we = VOLUME 1. WHITEHALL, MONTANA, FRIDAY, LIGH! AUGUST 22, 1902 McKay & Carmichael Co ALL SUMMER GOODS AT ACTUAL COST. Lawns, Dimities, Challies, worth 10c a yd., all for 5c a yard, Ladies’ Wrap) worth double. rs, 60c, T5c and $1, Ladies’ Percale Waists, large line for 40¢, Ladies’ White Waists atless than you can buy the material. Men’s and Boys’ Clothing at Actual Cost. We are going out of the clothing business. Men’s Suits for $5.00. Pants $1.50. Snaps in Shoes. Ladies’ Oxford Ties at 85c. Ladies’ Kid Shoes, $1 10. Messes’ Shoes, $1 00. Men’s Shoes, $1 50. Grocery Department. In this department we have too many bargains to enumerate. Come and get our prices. Coal Oil, 20c $2 50\per case. per gal. Case Oil, McKay & Carmichael Co MYSTIC TIE LODGE, No. £7, A. F. & A. M. Meets oir the SECOND and FOURTH TUES- BAT evenings of cach month at Masonic a are cordially in- vited to atten A, A. Nerpaam, W. M. J. F. Roneon, ' Bee. CACIA CHAPTER, No. 21, oO. E. & Meets on FIRST and THIRD TUESDAY evenings of each month at Masonic Hail. Visiting members are cordially Invited to attend. Mus. Lavina Cooney, W. M. Dax CKENYE, Sec. anne VALLEY LODGE, No. 60, + o- Oo. r. Meets the First and Third Mon- day Nights of Each* Month. J. J. 8urprr, N. G. Gro, ATERMAN, Sec. _W. W.\Mecart Fin TIE REBECCA LODGE, No. 29, I. °o- Oo. F. Meets the Seatnd and Fourth Mon- days of Each Month. v isiting members cc cordially i inv ited. Ls Dobyns, Physician and Surgeon Office and residence in in the two-story frame house on north side % Front street, near the HITEHALL, MONT. 2. W. DATIB. L. BR. PACKARD. Davis & Packard, Physicians and Surgeons, section house. Cases requiring \Swention. given special Hospital, Office and Residence on First street. ’ Whitehall, Mont. Wis BURDICK, Dentists. Whitehall ° - ° Mont. \Office Over J. V. IKE E. O. PACE} Attorney-At-Law Whitehall Mont. FRANK SHOWERS. Attorney-At-Law and Notary Public. OFFICE OVER J. Y. T. STORE. = 5 Page Woven Wire Fencing. “For prices and terms enquire of C. W. Wins- low, of v of Whitebail. Cedar Posts GET YOUR Assaying Done at Whitehall. A. Willoughby, Assayer. Absolutely Correct Work Guaranteed. G, B. FRANKS, JULIUS STAHLE. Franks & Stahle’s | Meat Market is the!place to visit | if you wish to procure the | | i ; isaca Steaks, } Frozen Fish; FreshOysters. | FISH AND: GAME IN SEASCN. | OUR SPECIAL TY, Horne- rendered LARD | Fresh and Sa Salt Meats. |; Our market isa HS for neatness. Franks & Stahle } j utente N. P. depot. Fu rniture, WINDOW GLASS AND PICTURE FRAMES OF ALL KINDS. A FULL LINE OF UNDERTAKING GOODS KEPT ON HAND. Embaiming A Speciaity. A. LESS, Ss, ee uvoexranee, Sam Wade, LIVERY Feed and Sale Stable. Iw Me MS FIRST-CLASS PATRONS TURNOUTS CAN BE FINE BUGGY WELL AND AND SADDLE PROMPTLY HORSES AT FITTED OUT AT BED ROCK WADE'S RATES STABLES At All Hours. Whitehall, Mofit. Artistic MONUMENTS ! <i igqams White Bronze. ni More Artisti@ Than Stone. Will Not Crumble _ or become Moss- grown. , ———- Everlast- Investigate be- fore ordering. Ed S. Beall, Agt Waterloo, Mont. THE Sunlight WHITEHALL - -. MONT. \ Subscribe for it, Send it to Friends Gathered Here and There. Eastern summer resorts have been thronged this season. Worcester, Mass., is to have a new union depot costing a million and a half, 7 Parsons college, Fairfield, Iowa, burned Tuesday. Loss $50,000; insurance $35,000, A move is on foot by Boston capitalists to erect in that city the largest hotel in the world. Col. W. A» Hemphill, founder of the Atlanta Constitution, died at Atlanta, Sunday, of apoplexy. Patrick Sharpe,a stri s- ford, was shot and killed by a ab uty at Nequohoning, Pa., Monday night. Wallace Givens of Kalispell has been given the appointment of teacher at the Fort Shaw Indian school. Three of the 24 deputies arrested by the authorities of Duryea, Pa., are held under $500 bonds. The other 21 were dischaged. The bursting of a kerosene can used to kindle a fire at the home of C. N. MeComsey, Gering, Neb., Monday, caused the death of six persons. The wife of ex-Sheriff McNiell, who has been suffering from ill health for several months past has gohe to St. Vincent hospital at Helena for treatment. Grand lodge of the Ancient Or- der of Hibernians held their bi- ennial convention in Great Falls this week. Missoula was chosen as the next place of meeting. Thos. W.° Lawson, the king broker of Boston, -a great horse- man and owner of Dare Devil, is said to have offered $45,000 for a horse that will match him, and $5,000 commission to the agent who will secure one. In a prison riot at Frankfort, Kentucky, last Wednesday, Wal- lace Bishop one of the three con- victs.2whe-caused.the trouble, was fatally shot by one of the guards, and another of the tliree was slightly wounded ‘in the shoulder. The State Pharmaceutical associ- ation met in Butte, Wednesday, and held a (business session in the council chamber of the city hall, elected” officers forthe ensuing year and transacted other business, and hed a grand banquct at the gardens. By the explosion of: the steel digesters in the Delaware pulp mills of the Jessup & Moore paper company on the Christiana at Wilmington, Del., Wednesday, nine workman were killed, and others burned by escaping acid. The building was a complete wreck. The coroner’s jury investigating the Minnie Mitchell murder case at Chicago says the girl was shot by an unknown party atan un- known place and recomends that Thompson, Claffey and -Counsel- man be held to the: grand jury, and: that William Bartholin be apprehended. For the murder of Mrs. Annie Bartholin , Oscar Thompson is held as principal and Counselman and Claffey’ as accessories, It is reported that Charles M. Schwab, president of the United States Steel corporation, will, up- on the advice of his physician, re- tire from active business ‘life and go abroad for a year in search of health. It is said that the physi- cian never leaves the Schwab home, and that while Mr. Schwab js often within view of ‘callers, even inti- mates are not permitted to con- verse with him. - James Gayley and H.C. Frick are spoken of as possible successors to the presiden- cy of the big corporation. The next day after this story was sent out Mr, Schwab was reported to have arrived in New York accom- panied by his brother and private secretary. and is quoted as saying, among other things, ‘‘I'don’t look like a sick man. of a rest and I am going to take it. Lam not going to resign, and have no intention of retiring from the United States Steel corporation.” feel the need}. Local Correspondence’ BOULDER. Prof. MeAloney and party re- turned, Friday, from a tour of the Yellowstone Park. * Miss Mary Taylor‘went to Butte Tuesday. During her vacation she will visit, beside Butte, Roch- ester, Missoula, Helena and Clancy. John Berkin and famiy returned | Saturday from Salt Lake. They report a glorious time at the Elks’ carnival: Word has been received of. the marriage in Anaconda, last week, of Andrew Anderson and Miss Kate Jackson, beth well known in Boulder. Miss Rose Lyons returned to her home in Butte, Monday, after a visit of a week with Mrs. Sher- lock. Mr. Ivy and Miss Lizzie Mc- Intyre were married in Boulder, Sunday. The bride has been a resident of Boulder since childhood and the groom is well known here. Miss Louise Taylor and Stella Tate are visiting with Mrs. Jerry Ellis at Clancy. The ‘Walkerville Pat,” Jerry M’Carthy, has been the attraction at the Botlder Hot Springs recently. C. B. Robertson is visiting with friends in Seattle. Miss Gertrude Pierce spent Sunday with Miss Wickes. Mr. Graves has returned from Salt Lake. J. H. Hildebrand visited with friends in Boulder Monday. L. Q. Skelton and family expect leave soon far a visit at their former home in Ohio. Miss Barret of Helena visited with Mrs.-Tim-Ha;es-_last-week. Word has been received that Mrs. HH. Concannon has success- fully passed through the operation which she went cast to have per- formed, the removal of a tumor from her shoulder. There will be «a temperance lecture and entertainment given Friday-evening under the avspices of the Good Templars. er ee ee SUMMIT. VALLEY. August 19.—Rev. ‘Kline filled his appointment here and preached toa well-filled horse Sunday night. Mrs. Moore and the Black Bros. of the upper Boulder visited in this neighborhood Sunday. Mrs. Jas. Merritt, who has been in -the hospital in Butte for the past few wecks, came out to the house of Mr. Merritt’s parents Sunday. Mrs. Ray Clark and Miss F. Smith of Parrot came down Mon- day for two or three days’ visit Another party: was gathered to- gether /for an evening’s pleasure in the shape of a dancing party at. the Shaw home Monday night. A social dance will be given on August 29, at Fraternity hall on South Boulder. Everyone wel- come. Friday night, August 22, a basket social will be given at Fraternity hall to help pay off the chureh debt. Mrs. Homer White, who has been visiting, relatives here, has gone to her new home in Pony. Mirra. At Both Ends. In a little town in Nova’ Scotia are two churches situated in the two divisions of the village locally designated as the ‘‘North End’’ and “South End.’”? Ata Sunday morn- ing service the officiating clergy- man read the following notice : “There will be preaching at 11 o'clock next Sunday morning in the church at the North End and at 4 o’clock in the afternoon in the churdh at the South End. Infants will be baptized at both ends.” ee Suggesting © Remedy. With sarcastic fingers the deaf end dumb lady curtain lectured ber hus- band for betting on the race®. ,. “Either talk slower,” be spelled out on bis hand, “or else put hopples on your fingers. They interfere when a parte this gait.”—Judge. Episdnedlmnniacmenee Detatt Requiring Attention. If every man is the architect of bis Own destiny, he should pay particular attention to the fire escapes.—Phila- felphia Record. WATER RIGHTS INVIOLATE. prings, and Wells wey Palestine Are Protected by Severe Laws, Water is tle most precious thing in Palestine, and the laws which protect springs and wells are very severe, Most of the wells are artificial, Rich men at very great cxpense have chis- eled basins and reservoirs out of the rocks to receive the tlow from springs, and in many places where ho springs could be found they have = drilled through the limestone a hundred feet and sometimes twice that distance to the artesian basin. None but very rich shelks can afford such an expenditure. Nevertheless, they have not only been the greatest benefactors of their fellow men, but those who have sunk wells and built fountains have erected monuments to thelr fame more enduring than palaces or temples or shafts of granite, The temple of Solomon has vanished forever, but the pools which he-walled up with masonry and filled with water still remain, The wells that Abraham and Jacob drilled in the rock as acts of piety as well as power are as iw mortal us their names and will Hye for- ever as long as men feel thirst. According to a just custom of the country, water rights could never be forfeited. No man who owned a well might refuse his neighbor water for his family or his flocks, but the lord of the spring was inviolate. No cred- itor or enemy could take his water rights away from him, To injure or fi up a well was an unpardonable crime. When the Philistines threw earth and stones into the well of ADT ham, they Intended to challenge him to a war of extermination, Those cus toms and regulations remain today. Chicago Record-Herald, THE ARABS OF YEMEN. A Story Which Throws a Strong Light on Their Character, The Times of India tells the follow ing story to show the character of the Arabs of Yemen, A man of Zaranika who several times cut the telegraph lines and who was punished more than once was caught on one ocension by an Arab sheik in charge of the lines. The sheik intended to send him to Meedy for !mprisonment, but the wife of the accused came fn and stood as a guirantee for his future good behavior The sheik accepted the ball and re- leased liim, but shortly afterward he again resorted to his old practice of cutting the wires and belted away to another village at a distance of a day's march, where he had another wife. The shelk then sent for his-first wife. who stood security for Lim, and told her be would disgrace ber among the Arabs If she failed to bring tn ber bas band, The woman asked the sheik not to “spread the black sheet” (a custom of the country when any one commits a breach of trust) antfl the following day. | started that night, taking a sharp dagger concealed under her clothes, to the village where her hus band was. staying. She found bim asleep in his abode and stabbed him, cut bis throat and carried his head back to her home. The next morning she went to the sheik and presented the head of her busband, saying: “Eere {s-your criminal, and 1 anrfreed-from the bail. Please do not affix the black sheet.”—London Telegraph. High Temperature, Tommy had had pneumonia, so had been for some time in hospital, where they treated him so well that he was much averse to the prospect of being discharged as “cured.” One day the doctor in charge was taking bia temperature, and while Tommy had the thermometer in bis mouth the doctor moved on and bap- pened to turn bis back. Tommy saw his chance. He pulled the thermometer out of his mouth and popped it Into a cup of hot tea, replacing It at the first sign of the medico turning. When that worthy examined the chee mueNeR er, he looked first at Tom-. , then back to the thermometer and gases: “Well, my man, yoy’re not dead, but you ought to be!”—London Chronicle. Nature Hix Hired Man. It was in the far south. “How's times?” asked the tourist. “Pretty tolerable, stranger,” respond ed the old man who was sitting on a stump. “I had some trecs to cut down, but the cyclone leveled them and saved me the trouble.” “That was good:” “Yos, and then the lightning set fire to.the brush, pile and saved me the trouble of burning St.” “Remarkable! But what are you do- ing now?” “Waiting for an earthquake to come along and shake the potatoes out of the ground.”—Chicago News. cusciehasciangsibiiatiasmanmsito Darned Stockings. Tender feet are often made so by the fise of Mauch darned stockings. Wear light woolen stockings, and let them be of the cheap kind, that you will not mind discarding directly they become worn, To harden the skin it is a good plan to rub the soles of the feet with methylated spirits every day or to wash them over with salt water. Happily Not So Sure of It. Raynor—This fortune telling busi- ness ia all humbug. One of these pro- fessors of palmistry told me a little | while ago to look out-for a shaeh. ‘blond man, Shyne—1 don’t know about it’s being all hutobug. I’m blond and I'm short. Lend mea ten, old fellow, will you?— Chicago Tribune, English kings” called themselves kings of France till a contury ago, and French kings called themselves kings of Jerusalem until the revolution. e - a RS ae <a RT ess Set RR a eS Lee THE GREAT JOKE, DEATH. Funny Side ct Dying Often ‘Treated or Ta Literatore, “Death,” said a publisher, “has been | treated humorously in our literature often. Indeed I am quite sure that a collection of many thick volunics night be made under the title of ‘Death's Funny Side.’ Thomas Llood was one of our best writers of this sort of verse, Don’t you remember his ballad on the young sailor who died heart broken over his girl's anfaith? ‘The last stanza was: “*}ils death, which happened in his berth, | At forty odd befell; They went and told the sexton, and The sexton tolled the bell, “[Iood did another ballad on the sub- | ject of 4 soldier who lost both legs tn battle, who was in consequence jilted by ils sweetheart and whe then hung hiniself, Now, that ta rather tragic, ts it nok’ It has a bizarre but one the less poignant tragic note, Guy de Maupassant tndeod once handled at most this same situation, but he ban | died it fyom the opposite viewpolnt, and don't you remember how he nur rated the tirst, the crucial, meeting of the lovers after Ben Battle's double amputation? “Nut when he enlled on Nellie She made him quite a scoff And when she saw his wooden legs Legan to take them off “This treatment drove Ben to de- spair: | “Bo round his melancholy neck | A rope he did entwine And for the second time fn Ife Enlisted in the line, Gray “And there.he hung till he was dead As any nall in town; For, though despair had cut him up, lt could not cut him down. “There is,a tremendous literature of humorous epitapha, There must he, | fancy, 10,000 of these, but two of them are’all J can recall> The first ocr: “Here les the body of mild Marta; Bhe went one day to start the fire, But the wood wae green, So she used kerosene, And now she's where tho fuel is drier. “The other is grimmer: “Life is a le, and all tilings show It; I thought so once, and now I know it. | “Then there are songs on the side | splitting aspects of death, some of | which have caused tender bearted In dics to double up with mirth. “Johnny | Jones and His Sister Sue’ Is one such | song, and)! bet that six people out of | ten in America know it by heart, “Yes,” the publisher concluded, “un der the title of \Death's Funny Side’ an anthology of many, many volumes could be made. The anthology should be bound in black pigskin, with grin ning skulls and crossbones tooled in gold on it,”\—Ihiladelphia Record. A Matter of Princtple. “Why ie it,” says the girl, “that In giving an account of an accident they always give the age of the person In jured?, 1 can see the sense of their talking about blonds and brunetios, a mustache or full beard ff it is a man or a red, greon or bive gown If it laa woman, for that Is.a means of identif- eation for acquaintances and friends who may be tuterested. They don't even put the age in the death notices now, but if you wect with an accident out it comes fn all the papers in town. But they will never publish mine, | have tt on my mind every thme 1 crons the erect, Vid Wien thee tea particu larly bad crowd I say to myself, “Now, } remember, if you are run over here, 00 matter how badly burt, yow are to re- meiber never to tell your age. It's a | matter of principle.’ —New York-| Times. Rejected Fortancs, Professor Bell bad a strenuous time over his invention of the telephone, Ie took the first working model of his | instrument to John A. Logan and of- fored him a half interest for $2,500, saying that it would do dway with the telegraph and that there would be mil- ions in it. Logan replied: “I dare say | your machine works perfectly, but who | would want to talk through such a thing as that, anyway? Ladvise you to gave your money, young man.” Bell then offered a tentir interest to an.ex- aminer in the patent office for $100 in cash. It. was refused. That tenth fa- terest was worth $1,600,000 In fifteen years.—Dearson’s. ye Mather Airy. “There is av acquaintance of mine,” remarked.gge doctor, “who gives bhim- self alrs because he was given up to die thirty years ago and bas kept bim- self alive till now by taking oxygen.” “Tow old is he bow?” asked the pro- fessor. “Over eighty.” “He's what you would call an oxyge- narian, is he?” said the professor, look- ing at him with balf shut eyes.--Chica- go Tribune. ‘ An Appropriate Name, “It is a pretty name,” the impres- sionable traveler murmured, “but tell me why do they call you Manita ?” There was an arch smile on the sav- age maiden's face. “Evidently,” she sald as abe signaled to her brothers, who were concealed tn the brush with clubs, “yow do not know our favorite food.” se ON y Suspected It, Cashler—I can’t honor that check. madam. Your busband’s account Is overdrawn. Woman—Huh! Overdrawn, ts it? 1 suspected something was wrong when he signed. this check without waltivg for me to get the hysterics. * Mortgages. Did it ever occur to you ‘how much harder it is to lift a mortBage then It is to raise one ?—LBoston Transcript. Ever notice that when you particu- larly sry to-be entertaining you gos- sip niore?— Atchieon Globe. | World, NUMBER 27\ ENGLISHMAN ANO TURK. How the Former Obtained Some Cash Owed by the Latter, An Englishman bas just had a very curious experience, says the London Telegraph. He had lent a Turk some money, but the man was unable to pay and on. his deathbed lald a par- ticular charge on his wife and chil- dren to mect the debt. The eldest son | was making arrangements according- ly, but also died, and he, too, begged his family to pay the money as seon as they could, One day the Englishman received a visit from a member of the family, \.20 sald that there were now four members of it left, and. they were ready to pay, but one of the daughters refused to subseribe her share, declar ing that the money was never really lent. The others, however, wished to settle the matter, and if the English- man would ¢oiti@to the house it would be arranged, “But,” the Turk added, “it, you see there Is any diffieulty just say that you leave It to be settled in the next world!” ‘ Accordingly the Englishuan went to the house at the appolnted time and met the family in the presence of a mollah, the ladies being bebind a screen, The mollali bogan by asking if he had truly lent the money, how much it was and If he would take any less. One of the women behind kept AQY Mr it was alla Craud, The English- man then declaréd that bg had lent the money, that he had nd anked for it, that they had told him to ceime and @et it and if they did not want to pay it he would leave the matter to be set- Uled In the next world There was dead silenco for a few mo- ments, and then the women cafled their brother, and each paid her share without a word, It secu the prospect of meeting the father jn the other world without haying carried out bis 4 thing to face, THE COOKBOOK. In baking bread It is better to overdo rather than underdo the work, To make a good digestible ple crust | use cream inetead of lard, and it will be light and healthful. If there is not batter enough to fill the gem pan, put cold water fn the empty space before, setting the pan In the oven, The rich cheeses, which have the largest percentage of fat, are those which blend well with bread tn sand- wiches or with macarontor.rice. For a quick cake beat until thick four eggs. Add four tablespoonfuls of sugar, half a cup of flour, a little ein- nawon and lomon rind, Beat well and spread on a baking pan, Bake in quiek oven and cut at once. Sweet potatoes are much richer twee cooked. Baked or boiled merely, thie vegetable is good, but when the bak lug or boiling is followed by a subte quent cooking in the pan or in the | oven they are far better. A fine cheese pudding is made by grating five ounces of bread and three of cheese. Warm two ounces of butter in a quarter of a pint of fresh milk aud mix thoroughly. Add two well beaten eggs, salt and bake half an bour, ange Death In Their Work. Gildera, photographers and those who handle the hydric and potussic cyanides are liable to suffer from chronle polsou- ing by hyWrocyanie acid, They bave headache, giddiness, noises in the ear, dificult respiration, pain over the heart, loss of appetite—in-short, show all the evidences of mild polsoning. Zine workers, too, suffer, Zine is used as a pigment tn calico printing, in dis- coloring glass, in polisiving — optical glasses and in making artificial meoer- schaum pipes. 80 men die in harness in these and | a hundred other occupations, killed by the very alr they breathe, and other men step into their shoes.—New York The Europenn Mleu. fome queer customers are seen et New York hotels. An old farmer from the country tells how he got ahead cf one of the clerks. “I walked In,” be owys, “asked the young man at the desk, “What are your prices? ‘Ameri- can or European? he asked me, Now L- wasn't golng to tell whered-vas from unt!) I had seen the Jay of the land. ‘What difference does, that inake?’ says 1. ‘If American,’ he answered, ‘it's $4 per day: If European, $1.50.\ 1 thoaght a moment, and then an idea struck me how to get abead of him. |} walked op boldly and registered from London,”— New York Press. The Standing Army: Old Lady—Poor.fellow! And so you are a soldler? Corporal Cannon—Yes, ma’am. Old Ludy—I'm awfully sorry for you. My. my, to think they never allow you to sit down! Corporal Cannon—Ma’am? Old Lady—I said I was sorry for you. and it Is heartless and cruel for the government to keep a standing army sf all the time. Corporal Cannon—Ma ‘am? Ob. yes, mq!am, thank you.—London Chums. Diseovery of Iron, Teacher—Jobpny. cap you tell me how Iron was first discovered? Jobnny—Yes, sir. : “Woll, just tell the class What ycur information is on that point.” “1 heard pa say yesterday that they: smelt it.”—Spare Moments. Oh, So Polite! “Politest people | ever knew déwn in that fever and ague country,” Femark- © ed the traveler, “In other places they: shake bands when they greet you, but down there they shake all over.”—Chie cago Post.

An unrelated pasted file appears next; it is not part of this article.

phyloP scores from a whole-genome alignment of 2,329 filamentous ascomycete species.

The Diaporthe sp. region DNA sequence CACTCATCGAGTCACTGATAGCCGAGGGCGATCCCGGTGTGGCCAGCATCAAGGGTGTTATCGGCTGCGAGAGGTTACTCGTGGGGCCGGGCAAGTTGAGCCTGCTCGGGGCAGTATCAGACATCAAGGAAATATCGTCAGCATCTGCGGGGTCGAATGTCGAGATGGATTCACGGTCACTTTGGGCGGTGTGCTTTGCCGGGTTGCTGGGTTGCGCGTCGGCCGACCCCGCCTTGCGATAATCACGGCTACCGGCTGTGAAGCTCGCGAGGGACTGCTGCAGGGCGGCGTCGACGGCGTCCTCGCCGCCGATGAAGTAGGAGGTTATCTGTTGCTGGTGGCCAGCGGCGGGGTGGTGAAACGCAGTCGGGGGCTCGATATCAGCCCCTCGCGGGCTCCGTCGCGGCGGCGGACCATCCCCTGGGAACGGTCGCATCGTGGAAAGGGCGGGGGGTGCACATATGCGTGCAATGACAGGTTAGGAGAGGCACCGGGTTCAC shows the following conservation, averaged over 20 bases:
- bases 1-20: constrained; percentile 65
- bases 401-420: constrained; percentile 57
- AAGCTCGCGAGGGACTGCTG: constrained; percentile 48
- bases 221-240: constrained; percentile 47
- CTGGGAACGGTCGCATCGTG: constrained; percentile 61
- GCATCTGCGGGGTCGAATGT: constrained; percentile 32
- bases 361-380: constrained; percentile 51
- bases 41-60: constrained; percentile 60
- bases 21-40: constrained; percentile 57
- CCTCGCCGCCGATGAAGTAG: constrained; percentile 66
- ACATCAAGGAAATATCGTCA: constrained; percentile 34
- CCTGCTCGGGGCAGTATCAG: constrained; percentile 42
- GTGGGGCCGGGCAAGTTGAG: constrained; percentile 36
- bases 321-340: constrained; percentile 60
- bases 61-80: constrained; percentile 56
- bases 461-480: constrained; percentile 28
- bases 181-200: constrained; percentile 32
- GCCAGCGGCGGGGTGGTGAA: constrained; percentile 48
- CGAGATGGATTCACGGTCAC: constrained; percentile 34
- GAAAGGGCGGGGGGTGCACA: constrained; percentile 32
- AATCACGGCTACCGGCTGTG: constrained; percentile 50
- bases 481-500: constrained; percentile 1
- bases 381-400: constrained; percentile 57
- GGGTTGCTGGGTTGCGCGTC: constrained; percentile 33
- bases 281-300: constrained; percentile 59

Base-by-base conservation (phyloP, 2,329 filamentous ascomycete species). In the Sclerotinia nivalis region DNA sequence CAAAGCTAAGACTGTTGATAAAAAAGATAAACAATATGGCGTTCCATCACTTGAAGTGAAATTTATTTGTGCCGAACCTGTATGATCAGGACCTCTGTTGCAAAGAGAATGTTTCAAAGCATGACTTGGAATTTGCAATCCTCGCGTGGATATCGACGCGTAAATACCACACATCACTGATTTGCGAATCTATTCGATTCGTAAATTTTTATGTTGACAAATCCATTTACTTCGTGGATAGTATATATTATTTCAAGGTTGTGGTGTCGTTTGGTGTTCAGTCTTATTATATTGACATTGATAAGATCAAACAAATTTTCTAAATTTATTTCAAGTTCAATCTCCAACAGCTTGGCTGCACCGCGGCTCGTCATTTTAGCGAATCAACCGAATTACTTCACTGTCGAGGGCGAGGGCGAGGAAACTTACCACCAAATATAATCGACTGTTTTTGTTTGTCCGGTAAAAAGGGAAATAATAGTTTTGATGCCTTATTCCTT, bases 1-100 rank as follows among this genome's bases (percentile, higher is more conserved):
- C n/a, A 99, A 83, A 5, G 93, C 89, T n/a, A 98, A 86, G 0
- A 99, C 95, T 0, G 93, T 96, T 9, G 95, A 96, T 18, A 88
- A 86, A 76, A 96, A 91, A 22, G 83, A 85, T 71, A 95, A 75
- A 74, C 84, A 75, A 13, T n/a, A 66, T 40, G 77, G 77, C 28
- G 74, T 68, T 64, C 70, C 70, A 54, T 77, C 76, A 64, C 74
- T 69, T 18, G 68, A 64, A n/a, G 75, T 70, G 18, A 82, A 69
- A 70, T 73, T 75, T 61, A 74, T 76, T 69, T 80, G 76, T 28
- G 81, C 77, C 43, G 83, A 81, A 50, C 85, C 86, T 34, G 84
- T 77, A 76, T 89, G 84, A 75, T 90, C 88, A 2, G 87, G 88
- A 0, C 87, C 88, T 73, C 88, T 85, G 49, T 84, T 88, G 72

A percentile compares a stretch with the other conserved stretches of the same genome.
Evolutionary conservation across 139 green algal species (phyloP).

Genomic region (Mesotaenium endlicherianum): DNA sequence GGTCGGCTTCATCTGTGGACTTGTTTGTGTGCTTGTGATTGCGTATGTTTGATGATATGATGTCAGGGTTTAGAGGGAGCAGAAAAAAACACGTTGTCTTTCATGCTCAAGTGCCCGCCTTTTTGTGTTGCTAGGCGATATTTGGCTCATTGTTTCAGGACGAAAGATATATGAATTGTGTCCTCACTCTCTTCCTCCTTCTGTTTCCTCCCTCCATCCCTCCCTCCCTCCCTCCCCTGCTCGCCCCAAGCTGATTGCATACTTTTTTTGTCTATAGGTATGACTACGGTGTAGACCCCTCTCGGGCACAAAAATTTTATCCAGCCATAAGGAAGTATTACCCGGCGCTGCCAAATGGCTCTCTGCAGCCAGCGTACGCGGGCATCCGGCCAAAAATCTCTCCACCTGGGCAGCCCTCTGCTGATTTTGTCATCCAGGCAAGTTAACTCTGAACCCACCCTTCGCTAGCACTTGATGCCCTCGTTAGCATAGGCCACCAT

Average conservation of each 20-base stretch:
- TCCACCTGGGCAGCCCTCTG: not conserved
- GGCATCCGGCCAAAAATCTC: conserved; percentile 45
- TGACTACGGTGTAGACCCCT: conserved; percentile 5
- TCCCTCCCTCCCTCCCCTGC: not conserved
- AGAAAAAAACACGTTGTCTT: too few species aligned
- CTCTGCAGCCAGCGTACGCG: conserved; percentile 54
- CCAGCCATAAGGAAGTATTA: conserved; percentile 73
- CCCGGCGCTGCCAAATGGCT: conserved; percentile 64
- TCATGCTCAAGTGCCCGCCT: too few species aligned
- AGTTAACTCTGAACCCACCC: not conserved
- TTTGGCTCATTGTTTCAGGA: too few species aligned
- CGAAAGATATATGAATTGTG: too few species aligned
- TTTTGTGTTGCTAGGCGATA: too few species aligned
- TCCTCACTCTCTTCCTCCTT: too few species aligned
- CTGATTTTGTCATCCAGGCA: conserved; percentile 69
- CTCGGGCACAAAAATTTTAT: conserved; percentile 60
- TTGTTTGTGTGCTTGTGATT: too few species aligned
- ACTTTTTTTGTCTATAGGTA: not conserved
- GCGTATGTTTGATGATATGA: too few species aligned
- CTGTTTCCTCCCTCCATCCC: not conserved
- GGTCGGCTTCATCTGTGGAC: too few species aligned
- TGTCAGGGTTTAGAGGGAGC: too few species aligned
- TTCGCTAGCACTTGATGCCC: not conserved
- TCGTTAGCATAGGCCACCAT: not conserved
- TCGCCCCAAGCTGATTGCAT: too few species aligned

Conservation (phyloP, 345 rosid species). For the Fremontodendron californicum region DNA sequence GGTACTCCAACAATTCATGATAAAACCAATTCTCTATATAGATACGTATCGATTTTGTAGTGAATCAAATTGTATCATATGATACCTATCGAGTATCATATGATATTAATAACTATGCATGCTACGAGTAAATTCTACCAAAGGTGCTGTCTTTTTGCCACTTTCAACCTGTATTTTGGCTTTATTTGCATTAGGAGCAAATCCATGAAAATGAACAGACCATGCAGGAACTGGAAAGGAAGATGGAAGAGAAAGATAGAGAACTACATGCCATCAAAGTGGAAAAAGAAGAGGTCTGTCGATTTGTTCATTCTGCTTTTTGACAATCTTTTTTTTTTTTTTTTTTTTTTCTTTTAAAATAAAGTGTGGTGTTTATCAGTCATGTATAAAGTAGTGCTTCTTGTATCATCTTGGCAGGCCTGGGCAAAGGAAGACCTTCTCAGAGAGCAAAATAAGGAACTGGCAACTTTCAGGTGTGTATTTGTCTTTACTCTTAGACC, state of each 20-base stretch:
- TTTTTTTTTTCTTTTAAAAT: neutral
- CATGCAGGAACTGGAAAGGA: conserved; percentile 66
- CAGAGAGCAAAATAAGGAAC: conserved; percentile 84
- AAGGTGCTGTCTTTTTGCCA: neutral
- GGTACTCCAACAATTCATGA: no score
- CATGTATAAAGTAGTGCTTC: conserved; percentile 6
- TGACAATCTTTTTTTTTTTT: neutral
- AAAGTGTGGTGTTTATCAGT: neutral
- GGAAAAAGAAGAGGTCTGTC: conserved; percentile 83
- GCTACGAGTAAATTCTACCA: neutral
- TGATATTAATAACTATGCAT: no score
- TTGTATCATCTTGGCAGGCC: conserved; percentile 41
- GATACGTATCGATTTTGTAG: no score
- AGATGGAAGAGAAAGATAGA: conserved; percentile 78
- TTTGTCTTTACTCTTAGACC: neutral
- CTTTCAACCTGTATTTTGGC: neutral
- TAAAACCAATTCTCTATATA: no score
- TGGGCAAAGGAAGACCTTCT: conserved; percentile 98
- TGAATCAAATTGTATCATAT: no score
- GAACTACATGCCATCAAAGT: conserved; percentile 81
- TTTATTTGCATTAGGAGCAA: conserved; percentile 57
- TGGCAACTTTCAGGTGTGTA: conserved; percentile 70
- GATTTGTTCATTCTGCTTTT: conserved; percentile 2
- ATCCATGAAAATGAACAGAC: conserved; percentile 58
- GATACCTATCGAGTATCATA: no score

Montana Sunlight (Whitehall, Mont.), 22 Aug. 1902, located at <>, image provided by MONTANA NEWSPAPERS, Montana Historical Society, Helena, Montana.